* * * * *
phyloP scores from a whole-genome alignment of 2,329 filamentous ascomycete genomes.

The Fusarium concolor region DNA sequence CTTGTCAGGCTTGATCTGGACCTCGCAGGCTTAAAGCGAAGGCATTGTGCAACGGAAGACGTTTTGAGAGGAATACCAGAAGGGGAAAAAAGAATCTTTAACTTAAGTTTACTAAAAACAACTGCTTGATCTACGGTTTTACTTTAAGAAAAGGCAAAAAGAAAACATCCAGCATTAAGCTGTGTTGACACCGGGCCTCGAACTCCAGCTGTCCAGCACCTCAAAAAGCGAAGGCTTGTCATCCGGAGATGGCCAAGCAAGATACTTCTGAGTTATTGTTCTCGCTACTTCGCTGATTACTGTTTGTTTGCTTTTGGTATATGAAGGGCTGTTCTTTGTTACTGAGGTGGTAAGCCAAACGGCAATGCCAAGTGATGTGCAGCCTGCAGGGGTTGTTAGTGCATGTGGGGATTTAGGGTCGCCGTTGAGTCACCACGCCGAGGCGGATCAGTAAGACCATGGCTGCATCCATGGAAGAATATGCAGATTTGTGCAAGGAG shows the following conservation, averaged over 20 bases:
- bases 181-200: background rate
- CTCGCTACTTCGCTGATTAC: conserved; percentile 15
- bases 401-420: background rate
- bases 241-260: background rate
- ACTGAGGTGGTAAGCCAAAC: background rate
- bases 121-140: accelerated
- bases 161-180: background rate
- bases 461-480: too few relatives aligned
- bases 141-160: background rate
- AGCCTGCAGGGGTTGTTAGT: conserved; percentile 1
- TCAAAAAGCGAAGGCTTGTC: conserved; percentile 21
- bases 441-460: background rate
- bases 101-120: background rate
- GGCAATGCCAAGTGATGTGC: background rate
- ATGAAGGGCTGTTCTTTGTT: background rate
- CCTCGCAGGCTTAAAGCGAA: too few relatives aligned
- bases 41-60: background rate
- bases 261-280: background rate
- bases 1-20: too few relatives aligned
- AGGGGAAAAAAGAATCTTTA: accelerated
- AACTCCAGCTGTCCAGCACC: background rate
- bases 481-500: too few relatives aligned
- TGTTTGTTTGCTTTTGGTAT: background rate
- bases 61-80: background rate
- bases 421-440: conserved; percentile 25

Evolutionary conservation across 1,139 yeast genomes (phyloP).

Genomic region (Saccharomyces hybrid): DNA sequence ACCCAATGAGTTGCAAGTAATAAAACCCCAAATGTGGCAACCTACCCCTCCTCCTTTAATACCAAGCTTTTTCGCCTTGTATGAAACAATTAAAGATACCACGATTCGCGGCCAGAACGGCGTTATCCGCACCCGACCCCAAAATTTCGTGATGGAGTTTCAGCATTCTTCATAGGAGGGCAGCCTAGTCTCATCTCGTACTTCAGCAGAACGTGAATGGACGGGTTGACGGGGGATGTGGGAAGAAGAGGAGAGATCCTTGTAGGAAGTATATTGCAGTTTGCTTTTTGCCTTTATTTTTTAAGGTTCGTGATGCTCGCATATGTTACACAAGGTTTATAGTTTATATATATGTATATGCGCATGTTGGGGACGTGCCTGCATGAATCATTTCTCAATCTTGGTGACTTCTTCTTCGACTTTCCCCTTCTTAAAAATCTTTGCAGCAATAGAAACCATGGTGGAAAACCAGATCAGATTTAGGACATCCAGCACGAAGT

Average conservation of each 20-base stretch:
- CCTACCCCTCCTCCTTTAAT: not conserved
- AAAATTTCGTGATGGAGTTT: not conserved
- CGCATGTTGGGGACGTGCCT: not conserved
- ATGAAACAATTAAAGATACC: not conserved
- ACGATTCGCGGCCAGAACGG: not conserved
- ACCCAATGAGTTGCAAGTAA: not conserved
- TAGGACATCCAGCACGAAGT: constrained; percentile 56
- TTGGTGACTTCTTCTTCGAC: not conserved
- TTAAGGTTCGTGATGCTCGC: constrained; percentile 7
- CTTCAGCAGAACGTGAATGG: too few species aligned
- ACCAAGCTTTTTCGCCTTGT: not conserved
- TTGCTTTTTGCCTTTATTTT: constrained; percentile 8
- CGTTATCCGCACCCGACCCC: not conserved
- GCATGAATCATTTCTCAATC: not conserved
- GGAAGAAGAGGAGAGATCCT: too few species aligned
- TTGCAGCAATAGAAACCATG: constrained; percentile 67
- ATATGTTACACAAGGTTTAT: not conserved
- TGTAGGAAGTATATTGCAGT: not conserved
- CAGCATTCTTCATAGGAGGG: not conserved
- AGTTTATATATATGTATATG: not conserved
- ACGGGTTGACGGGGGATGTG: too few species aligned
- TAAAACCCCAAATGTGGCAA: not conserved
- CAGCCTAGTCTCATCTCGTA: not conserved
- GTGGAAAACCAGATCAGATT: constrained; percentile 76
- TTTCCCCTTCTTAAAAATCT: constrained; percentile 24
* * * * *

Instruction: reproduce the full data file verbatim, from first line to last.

phyloP scores from a whole-genome alignment of 2,329 filamentous ascomycete genomes.

The Fusarium concolor region DNA sequence CTTGTCAGGCTTGATCTGGACCTCGCAGGCTTAAAGCGAAGGCATTGTGCAACGGAAGACGTTTTGAGAGGAATACCAGAAGGGGAAAAAAGAATCTTTAACTTAAGTTTACTAAAAACAACTGCTTGATCTACGGTTTTACTTTAAGAAAAGGCAAAAAGAAAACATCCAGCATTAAGCTGTGTTGACACCGGGCCTCGAACTCCAGCTGTCCAGCACCTCAAAAAGCGAAGGCTTGTCATCCGGAGATGGCCAAGCAAGATACTTCTGAGTTATTGTTCTCGCTACTTCGCTGATTACTGTTTGTTTGCTTTTGGTATATGAAGGGCTGTTCTTTGTTACTGAGGTGGTAAGCCAAACGGCAATGCCAAGTGATGTGCAGCCTGCAGGGGTTGTTAGTGCATGTGGGGATTTAGGGTCGCCGTTGAGTCACCACGCCGAGGCGGATCAGTAAGACCATGGCTGCATCCATGGAAGAATATGCAGATTTGTGCAAGGAG shows the following conservation, averaged over 20 bases:
- bases 181-200: background rate
- CTCGCTACTTCGCTGATTAC: conserved; percentile 15
- bases 401-420: background rate
- bases 241-260: background rate
- ACTGAGGTGGTAAGCCAAAC: background rate
- bases 121-140: accelerated
- bases 161-180: background rate
- bases 461-480: too few relatives aligned
- bases 141-160: background rate
- AGCCTGCAGGGGTTGTTAGT: conserved; percentile 1
- TCAAAAAGCGAAGGCTTGTC: conserved; percentile 21
- bases 441-460: background rate
- bases 101-120: background rate
- GGCAATGCCAAGTGATGTGC: background rate
- ATGAAGGGCTGTTCTTTGTT: background rate
- CCTCGCAGGCTTAAAGCGAA: too few relatives aligned
- bases 41-60: background rate
- bases 261-280: background rate
- bases 1-20: too few relatives aligned
- AGGGGAAAAAAGAATCTTTA: accelerated
- AACTCCAGCTGTCCAGCACC: background rate
- bases 481-500: too few relatives aligned
- TGTTTGTTTGCTTTTGGTAT: background rate
- bases 61-80: background rate
- bases 421-440: conserved; percentile 25

Evolutionary conservation across 1,139 yeast genomes (phyloP).

Genomic region (Saccharomyces hybrid): DNA sequence ACCCAATGAGTTGCAAGTAATAAAACCCCAAATGTGGCAACCTACCCCTCCTCCTTTAATACCAAGCTTTTTCGCCTTGTATGAAACAATTAAAGATACCACGATTCGCGGCCAGAACGGCGTTATCCGCACCCGACCCCAAAATTTCGTGATGGAGTTTCAGCATTCTTCATAGGAGGGCAGCCTAGTCTCATCTCGTACTTCAGCAGAACGTGAATGGACGGGTTGACGGGGGATGTGGGAAGAAGAGGAGAGATCCTTGTAGGAAGTATATTGCAGTTTGCTTTTTGCCTTTATTTTTTAAGGTTCGTGATGCTCGCATATGTTACACAAGGTTTATAGTTTATATATATGTATATGCGCATGTTGGGGACGTGCCTGCATGAATCATTTCTCAATCTTGGTGACTTCTTCTTCGACTTTCCCCTTCTTAAAAATCTTTGCAGCAATAGAAACCATGGTGGAAAACCAGATCAGATTTAGGACATCCAGCACGAAGT

Average conservation of each 20-base stretch:
- CCTACCCCTCCTCCTTTAAT: not conserved
- AAAATTTCGTGATGGAGTTT: not conserved
- CGCATGTTGGGGACGTGCCT: not conserved
- ATGAAACAATTAAAGATACC: not conserved
- ACGATTCGCGGCCAGAACGG: not conserved
- ACCCAATGAGTTGCAAGTAA: not conserved
- TAGGACATCCAGCACGAAGT: constrained; percentile 56
- TTGGTGACTTCTTCTTCGAC: not conserved
- TTAAGGTTCGTGATGCTCGC: constrained; percentile 7
- CTTCAGCAGAACGTGAATGG: too few species aligned
- ACCAAGCTTTTTCGCCTTGT: not conserved
- TTGCTTTTTGCCTTTATTTT: constrained; percentile 8
- CGTTATCCGCACCCGACCCC: not conserved
- GCATGAATCATTTCTCAATC: not conserved
- GGAAGAAGAGGAGAGATCCT: too few species aligned
- TTGCAGCAATAGAAACCATG: constrained; percentile 67
- ATATGTTACACAAGGTTTAT: not conserved
- TGTAGGAAGTATATTGCAGT: not conserved
- CAGCATTCTTCATAGGAGGG: not conserved
- AGTTTATATATATGTATATG: not conserved
- ACGGGTTGACGGGGGATGTG: too few species aligned
- TAAAACCCCAAATGTGGCAA: not conserved
- CAGCCTAGTCTCATCTCGTA: not conserved
- GTGGAAAACCAGATCAGATT: constrained; percentile 76
- TTTCCCCTTCTTAAAAATCT: constrained; percentile 24